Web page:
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What to Bring When Traveling to Southeast Asia

What to Bring When Traveling to Southeast Asia

Old Aug 28th, 1998, 02:10 AM
Tye Hartall
Posts: n/a
What to Bring When Traveling to Southeast Asia

All too often I see backpackers carrying their heavy gear through
the streets of hot Southeast Asian towns and I feel so sorry for them.

Outside of being branded a backpacker, which is Asia has adverse implications,
the sheer weight and clumsiness of these packs make them inconveniences at best.

I offer a plausible alternative.

Living in Thailand, I am lucky enough to travel for weeks at a time, knowing I can
go home again, do my washing and other domestics, get a couple nights of sleep in my
own bed and then be off again for a couple more weeks. Still, I think I can offer some
advice for the traveler who comes to this part of the world for a month or more regarding
"what to bring" and "what not to bring".

First of all, unless you plan on doing an awful lot of camping which I don't recommend,
don't bother to bring a sleeping bag--it's just too hot here. A simple, light-weight
sarong is sufficient cover and doubles as a wrap-around.
I recommend bringing a small shoulder bag. This is much more inconspicuous than a
backpack or a suitcase. A small shoulder bag like I've recommended is good for packing
in mini-vans, and in overhead
compartments on buses, trains, and planes and there's no waiting around baggage carousels
for your gear. That translates into being one of the first to get through dreaded customs.

One pair of sandals and one pair of nice shoes are plenty.
I also take 3 pair of walking shorts and a pair of long pants. Jeans take up a lot
of room in the bag but if you are lost without a pair, by all means bring 'em.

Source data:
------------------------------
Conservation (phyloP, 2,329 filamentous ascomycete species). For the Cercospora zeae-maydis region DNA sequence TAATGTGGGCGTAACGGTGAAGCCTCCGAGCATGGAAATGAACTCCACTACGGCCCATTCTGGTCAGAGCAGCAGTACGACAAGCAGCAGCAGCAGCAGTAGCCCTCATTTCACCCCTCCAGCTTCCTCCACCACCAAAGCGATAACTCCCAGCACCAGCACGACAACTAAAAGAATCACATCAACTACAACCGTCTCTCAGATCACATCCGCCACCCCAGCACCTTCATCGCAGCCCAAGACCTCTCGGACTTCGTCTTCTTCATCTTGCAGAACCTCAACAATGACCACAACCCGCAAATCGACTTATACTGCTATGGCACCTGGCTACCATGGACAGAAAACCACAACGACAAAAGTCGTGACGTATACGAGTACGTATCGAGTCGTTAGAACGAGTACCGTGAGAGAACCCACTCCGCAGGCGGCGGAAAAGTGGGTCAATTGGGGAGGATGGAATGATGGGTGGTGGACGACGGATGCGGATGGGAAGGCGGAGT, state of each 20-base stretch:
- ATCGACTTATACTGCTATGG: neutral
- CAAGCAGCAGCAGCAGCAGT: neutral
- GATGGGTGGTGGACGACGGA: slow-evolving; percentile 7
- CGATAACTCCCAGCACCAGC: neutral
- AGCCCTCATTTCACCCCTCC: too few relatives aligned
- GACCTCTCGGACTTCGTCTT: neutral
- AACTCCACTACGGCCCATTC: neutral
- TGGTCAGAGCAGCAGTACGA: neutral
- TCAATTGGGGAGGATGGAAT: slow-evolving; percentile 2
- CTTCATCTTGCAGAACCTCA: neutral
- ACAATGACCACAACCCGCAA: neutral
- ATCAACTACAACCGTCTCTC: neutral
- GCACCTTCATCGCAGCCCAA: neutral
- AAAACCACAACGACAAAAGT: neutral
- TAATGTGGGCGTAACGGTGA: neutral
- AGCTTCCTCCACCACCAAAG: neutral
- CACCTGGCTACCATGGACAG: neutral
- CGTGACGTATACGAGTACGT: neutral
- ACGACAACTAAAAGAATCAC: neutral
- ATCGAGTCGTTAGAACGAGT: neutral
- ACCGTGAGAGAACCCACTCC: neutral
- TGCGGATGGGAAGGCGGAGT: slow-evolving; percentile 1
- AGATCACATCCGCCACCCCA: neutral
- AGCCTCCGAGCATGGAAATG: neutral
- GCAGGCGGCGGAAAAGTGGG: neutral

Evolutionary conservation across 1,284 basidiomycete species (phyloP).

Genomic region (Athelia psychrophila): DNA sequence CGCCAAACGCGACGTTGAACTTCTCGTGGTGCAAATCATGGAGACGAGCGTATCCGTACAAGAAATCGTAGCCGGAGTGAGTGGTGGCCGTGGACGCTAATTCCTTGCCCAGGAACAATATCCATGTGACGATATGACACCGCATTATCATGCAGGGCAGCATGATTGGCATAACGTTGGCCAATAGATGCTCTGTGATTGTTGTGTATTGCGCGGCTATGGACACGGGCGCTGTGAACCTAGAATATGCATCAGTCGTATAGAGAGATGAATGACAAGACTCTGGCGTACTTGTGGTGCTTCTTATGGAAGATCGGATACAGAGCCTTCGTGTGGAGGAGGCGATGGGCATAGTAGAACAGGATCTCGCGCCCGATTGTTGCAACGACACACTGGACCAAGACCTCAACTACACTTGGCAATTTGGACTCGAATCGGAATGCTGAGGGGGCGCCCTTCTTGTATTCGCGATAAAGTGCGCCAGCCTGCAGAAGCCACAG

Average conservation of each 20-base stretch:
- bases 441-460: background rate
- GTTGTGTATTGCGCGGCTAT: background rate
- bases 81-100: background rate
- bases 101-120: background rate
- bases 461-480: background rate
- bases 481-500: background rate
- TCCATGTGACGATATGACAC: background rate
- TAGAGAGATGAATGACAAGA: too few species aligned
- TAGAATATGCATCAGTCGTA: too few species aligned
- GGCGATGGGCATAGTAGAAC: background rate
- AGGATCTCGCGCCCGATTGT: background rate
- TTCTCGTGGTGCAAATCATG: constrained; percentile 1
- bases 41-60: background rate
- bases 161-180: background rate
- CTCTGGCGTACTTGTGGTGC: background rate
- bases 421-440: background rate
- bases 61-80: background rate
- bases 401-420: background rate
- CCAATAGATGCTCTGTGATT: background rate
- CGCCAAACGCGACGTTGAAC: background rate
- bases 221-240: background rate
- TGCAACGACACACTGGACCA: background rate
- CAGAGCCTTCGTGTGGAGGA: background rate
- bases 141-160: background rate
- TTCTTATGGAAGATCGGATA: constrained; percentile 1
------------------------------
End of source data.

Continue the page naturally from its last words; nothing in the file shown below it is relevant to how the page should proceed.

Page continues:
T-shirts are universally worn in Asia. Clothes are cheap here and it's fun to pick up a
few along one's travels so don't pack too many. Four are plenty. Six is too many. Two
dress shirts, one being long sleeves is recommended.

Other items to bring or buy locally are a lightweight raincoat, cap, sunscreen, sunglasses,
swimming costume, and underwear. All these last items can be purchased cheaply in Asia.

Bring 2 books maximum. A novel and your guidebook--no more. They're heavy! You can usually
trade in your novel for others along the way. Once exception to this rule would be to pick
a small phrase book of the local language. People appreciate your attempt to say a few words
in their language.

By all means bring a lightweight sweatshirt. Though you'll swelter under the Asian
sun, certain buses and trains keep the temperature at ice station zebra levels. You'll be
thankful for having brought this item, believe me.

A number of waist pouches are available to carry your passport, but, again, they make you look
like a tourist.

Bring only the smallest quantity of toiletries. No family-size stuff. They're easy to pick up
when you need them. Bring a small towel and soap, as many of the cheaper guesthouses don't